Rendering a counter in the view. What's the proper way?

Hello there ppl.

I want to have a counter which will:

  • count the number of times that the ‘index’ controller action is called and store this in a cookie
  • will be displayed in the view only if the times visited is greater than 5
  • it must look like this: “You have visited this page 1 time” or “You have visited this page 2 times” (I know I can use the pluralize() method for that)
    We always say that the views must know as little as possible regarding the logic & data of our apps, so I guess the ideal way is to just render it through a <%= @counter %> piece of code. Right until here? I proceed,

in my ApplicationController I’ve added these methods regarding the counter:

def increment_counter
session[:counter] ||= 0
session[:counter] += 1
@times_visited = session[:counter]
end

def reset_counter
session[:counter] = 0 unless session[:counter].nil?
end

def display_counter
if @times_visited > 5
@counter = “You have visited this page " + pluralize(@times_visited, " times”)
end
end

The last method is what I’m interested in right now. It gives me a undefined method `pluralize’ for #StoreController:0x007fdbab23c9c0 error cause I’m trying to access a helper from a controller and not from a view. Correct me if I’m wrong.

So I could hard-code the IF statement into the view but this would break the rules of MVC architecture, right? So what would be the best way to do this?

Where are you calling display_counter from? I would have expected it
to be from the view, in which case put the method display_counter in a
view helper not in the controller. Pass it the value @times_visited.
So in the view:
<%= display_counter @times_visited %>

Colin

No I'm calling it from the controller, should I call it from the view? If I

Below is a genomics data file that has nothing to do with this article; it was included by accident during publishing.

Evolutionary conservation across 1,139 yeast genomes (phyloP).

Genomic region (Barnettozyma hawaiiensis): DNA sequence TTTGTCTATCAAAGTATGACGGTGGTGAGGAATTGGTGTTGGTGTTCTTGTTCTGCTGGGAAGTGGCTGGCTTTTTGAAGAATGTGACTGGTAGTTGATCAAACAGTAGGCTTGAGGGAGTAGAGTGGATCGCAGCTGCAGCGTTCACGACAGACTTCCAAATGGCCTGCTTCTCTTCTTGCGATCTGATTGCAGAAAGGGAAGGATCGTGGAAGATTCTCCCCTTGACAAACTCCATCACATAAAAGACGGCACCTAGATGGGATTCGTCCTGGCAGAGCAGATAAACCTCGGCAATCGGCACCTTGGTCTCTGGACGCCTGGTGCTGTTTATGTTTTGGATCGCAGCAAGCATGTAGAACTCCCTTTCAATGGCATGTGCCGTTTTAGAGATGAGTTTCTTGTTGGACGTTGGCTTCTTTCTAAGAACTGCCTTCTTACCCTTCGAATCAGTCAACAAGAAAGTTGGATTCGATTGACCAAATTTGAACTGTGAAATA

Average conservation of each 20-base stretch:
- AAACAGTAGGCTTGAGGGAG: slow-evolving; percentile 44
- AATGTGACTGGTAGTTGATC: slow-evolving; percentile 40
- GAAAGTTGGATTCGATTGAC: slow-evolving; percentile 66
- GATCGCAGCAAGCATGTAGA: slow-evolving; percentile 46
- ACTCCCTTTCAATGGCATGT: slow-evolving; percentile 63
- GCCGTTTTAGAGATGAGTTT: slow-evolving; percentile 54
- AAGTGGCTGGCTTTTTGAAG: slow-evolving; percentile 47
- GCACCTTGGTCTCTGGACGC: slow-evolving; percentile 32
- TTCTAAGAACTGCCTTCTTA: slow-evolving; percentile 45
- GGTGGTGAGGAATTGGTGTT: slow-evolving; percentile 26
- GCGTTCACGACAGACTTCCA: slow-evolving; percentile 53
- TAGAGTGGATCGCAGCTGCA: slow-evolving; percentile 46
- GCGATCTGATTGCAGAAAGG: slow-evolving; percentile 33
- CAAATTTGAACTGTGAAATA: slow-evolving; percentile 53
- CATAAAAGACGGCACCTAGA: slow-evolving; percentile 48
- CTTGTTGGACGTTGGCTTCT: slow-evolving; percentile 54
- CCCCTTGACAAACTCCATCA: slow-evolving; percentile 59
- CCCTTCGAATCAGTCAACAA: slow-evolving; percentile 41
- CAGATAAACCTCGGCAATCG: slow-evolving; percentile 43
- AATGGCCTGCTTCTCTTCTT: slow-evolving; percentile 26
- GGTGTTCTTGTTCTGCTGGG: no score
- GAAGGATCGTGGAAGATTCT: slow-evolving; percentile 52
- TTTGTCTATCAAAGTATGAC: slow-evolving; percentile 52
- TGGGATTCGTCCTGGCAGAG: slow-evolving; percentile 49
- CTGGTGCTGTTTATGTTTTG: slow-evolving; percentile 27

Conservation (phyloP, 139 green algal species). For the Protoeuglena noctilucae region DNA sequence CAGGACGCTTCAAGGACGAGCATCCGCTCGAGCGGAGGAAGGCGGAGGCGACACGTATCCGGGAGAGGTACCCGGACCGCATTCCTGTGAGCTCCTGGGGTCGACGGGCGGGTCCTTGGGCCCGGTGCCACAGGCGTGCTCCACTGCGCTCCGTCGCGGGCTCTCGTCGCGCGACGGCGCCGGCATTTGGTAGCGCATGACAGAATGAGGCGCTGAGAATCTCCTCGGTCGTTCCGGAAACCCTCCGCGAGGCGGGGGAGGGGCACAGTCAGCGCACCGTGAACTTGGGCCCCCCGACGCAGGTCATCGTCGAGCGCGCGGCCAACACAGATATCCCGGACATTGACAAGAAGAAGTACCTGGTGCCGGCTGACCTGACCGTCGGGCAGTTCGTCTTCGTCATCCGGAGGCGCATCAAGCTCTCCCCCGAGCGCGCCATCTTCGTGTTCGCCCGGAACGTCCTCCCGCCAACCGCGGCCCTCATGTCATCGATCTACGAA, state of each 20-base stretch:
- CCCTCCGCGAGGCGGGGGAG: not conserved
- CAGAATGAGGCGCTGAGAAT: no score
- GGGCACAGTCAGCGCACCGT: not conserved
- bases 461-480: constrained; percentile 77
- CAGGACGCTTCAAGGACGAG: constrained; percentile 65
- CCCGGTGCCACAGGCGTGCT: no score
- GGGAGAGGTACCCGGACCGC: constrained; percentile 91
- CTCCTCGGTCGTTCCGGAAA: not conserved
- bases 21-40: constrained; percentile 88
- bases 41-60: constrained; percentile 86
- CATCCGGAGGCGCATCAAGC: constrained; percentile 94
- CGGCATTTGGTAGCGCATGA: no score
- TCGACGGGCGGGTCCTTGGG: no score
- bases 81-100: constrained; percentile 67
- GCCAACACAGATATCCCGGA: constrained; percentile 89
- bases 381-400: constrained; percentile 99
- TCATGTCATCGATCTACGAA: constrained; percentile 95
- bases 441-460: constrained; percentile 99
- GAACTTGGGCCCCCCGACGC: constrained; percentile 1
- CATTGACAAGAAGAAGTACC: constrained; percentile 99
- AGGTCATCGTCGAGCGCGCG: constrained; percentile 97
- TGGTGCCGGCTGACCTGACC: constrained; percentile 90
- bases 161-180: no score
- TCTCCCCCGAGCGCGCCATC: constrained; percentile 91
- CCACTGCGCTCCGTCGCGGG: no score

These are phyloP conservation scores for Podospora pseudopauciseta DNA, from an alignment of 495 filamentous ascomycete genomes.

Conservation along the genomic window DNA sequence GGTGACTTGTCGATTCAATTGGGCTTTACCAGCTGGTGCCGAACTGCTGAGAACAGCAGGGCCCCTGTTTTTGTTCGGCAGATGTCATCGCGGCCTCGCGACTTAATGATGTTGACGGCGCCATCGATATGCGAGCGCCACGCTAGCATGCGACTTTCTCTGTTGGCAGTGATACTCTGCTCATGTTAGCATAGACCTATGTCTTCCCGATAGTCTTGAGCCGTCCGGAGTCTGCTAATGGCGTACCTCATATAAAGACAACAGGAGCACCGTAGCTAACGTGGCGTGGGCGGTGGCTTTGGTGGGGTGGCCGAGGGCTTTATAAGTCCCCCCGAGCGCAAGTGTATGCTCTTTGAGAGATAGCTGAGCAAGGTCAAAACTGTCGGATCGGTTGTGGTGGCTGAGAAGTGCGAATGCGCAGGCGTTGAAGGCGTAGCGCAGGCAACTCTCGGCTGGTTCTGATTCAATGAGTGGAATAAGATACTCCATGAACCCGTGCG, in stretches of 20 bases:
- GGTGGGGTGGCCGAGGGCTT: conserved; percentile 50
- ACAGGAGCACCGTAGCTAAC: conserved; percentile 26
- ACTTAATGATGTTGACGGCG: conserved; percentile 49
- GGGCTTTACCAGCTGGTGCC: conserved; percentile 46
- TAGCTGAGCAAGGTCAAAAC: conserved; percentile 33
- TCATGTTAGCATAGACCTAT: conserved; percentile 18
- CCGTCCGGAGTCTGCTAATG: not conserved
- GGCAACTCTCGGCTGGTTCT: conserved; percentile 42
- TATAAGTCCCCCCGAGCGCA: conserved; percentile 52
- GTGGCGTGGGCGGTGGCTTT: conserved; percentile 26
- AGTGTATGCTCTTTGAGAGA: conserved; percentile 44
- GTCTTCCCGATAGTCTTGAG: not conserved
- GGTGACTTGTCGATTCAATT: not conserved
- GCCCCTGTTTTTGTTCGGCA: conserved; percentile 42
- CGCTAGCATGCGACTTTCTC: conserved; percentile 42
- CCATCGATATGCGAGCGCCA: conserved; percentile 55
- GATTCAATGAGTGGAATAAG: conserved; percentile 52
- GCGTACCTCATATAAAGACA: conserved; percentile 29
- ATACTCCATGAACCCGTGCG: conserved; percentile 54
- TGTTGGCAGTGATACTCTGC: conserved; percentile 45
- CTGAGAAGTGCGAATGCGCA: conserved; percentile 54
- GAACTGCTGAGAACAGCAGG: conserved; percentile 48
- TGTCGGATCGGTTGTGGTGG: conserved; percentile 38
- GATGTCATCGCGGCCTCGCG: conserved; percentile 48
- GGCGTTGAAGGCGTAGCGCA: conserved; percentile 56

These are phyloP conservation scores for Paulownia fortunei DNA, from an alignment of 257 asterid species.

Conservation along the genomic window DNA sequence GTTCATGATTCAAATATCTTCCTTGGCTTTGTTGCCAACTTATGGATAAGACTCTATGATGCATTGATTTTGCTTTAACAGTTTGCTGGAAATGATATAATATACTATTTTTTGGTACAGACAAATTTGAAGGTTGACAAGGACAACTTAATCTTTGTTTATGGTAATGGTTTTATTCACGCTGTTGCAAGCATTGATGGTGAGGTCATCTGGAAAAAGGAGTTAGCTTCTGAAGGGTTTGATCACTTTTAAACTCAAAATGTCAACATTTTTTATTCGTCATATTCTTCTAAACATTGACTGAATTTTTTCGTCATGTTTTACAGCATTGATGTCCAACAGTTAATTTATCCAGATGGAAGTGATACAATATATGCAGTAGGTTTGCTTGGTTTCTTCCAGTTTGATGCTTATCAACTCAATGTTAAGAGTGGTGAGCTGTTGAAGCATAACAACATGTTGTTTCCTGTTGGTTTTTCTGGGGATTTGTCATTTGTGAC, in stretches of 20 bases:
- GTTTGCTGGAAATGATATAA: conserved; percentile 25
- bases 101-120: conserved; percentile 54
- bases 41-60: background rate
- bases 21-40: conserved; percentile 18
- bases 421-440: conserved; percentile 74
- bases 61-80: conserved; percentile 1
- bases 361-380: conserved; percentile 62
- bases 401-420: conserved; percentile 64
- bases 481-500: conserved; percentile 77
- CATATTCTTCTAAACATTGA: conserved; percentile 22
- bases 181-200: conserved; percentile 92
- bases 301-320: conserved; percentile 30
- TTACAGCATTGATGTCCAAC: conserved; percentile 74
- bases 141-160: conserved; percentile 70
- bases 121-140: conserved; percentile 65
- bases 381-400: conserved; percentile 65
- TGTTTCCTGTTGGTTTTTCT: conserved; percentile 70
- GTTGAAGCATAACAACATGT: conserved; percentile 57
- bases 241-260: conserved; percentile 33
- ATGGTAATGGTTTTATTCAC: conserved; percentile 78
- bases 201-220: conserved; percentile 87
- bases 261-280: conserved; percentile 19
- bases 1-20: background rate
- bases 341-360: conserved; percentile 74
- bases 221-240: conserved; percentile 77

try to call it from the view like this: counter_display I get

Please don't top post, insert your reply into the previous message at
appropriate points. As you have done it here no-one reading this
knows what question you are answer "no" to. Thanks.

undefined local variable or method `show_counter' for
#<#<Class:0x007fdbab80c7b0>:0x007fdbab813f10>

There seems to be some confusion over what the method is called. In
your original post you called it display_counter, above you have
called it counter_display, but the error message appears to be for
show_counter. Whatever you call it you have not noted my other point,
that it should be in a view helper not in the controller. In
addition, which I did not say, being a view helper it should return
the string to be displayed directly, so something like
def display_counter( visits )
  "You have visited this page " + pluralize(@visits, " times") if visits > 5
end

Put it in application_helper.rb (not application_controller) if you
need it from views for multiple controllers, or the appropriate view
helper file if just for one controller.

Read up on view helpers if you need to.

Colin

I’ve done it as you said, in the helper. So this is how it should be done? Is there a general rule for deciding whether a function like this should go into the controller or into the helper?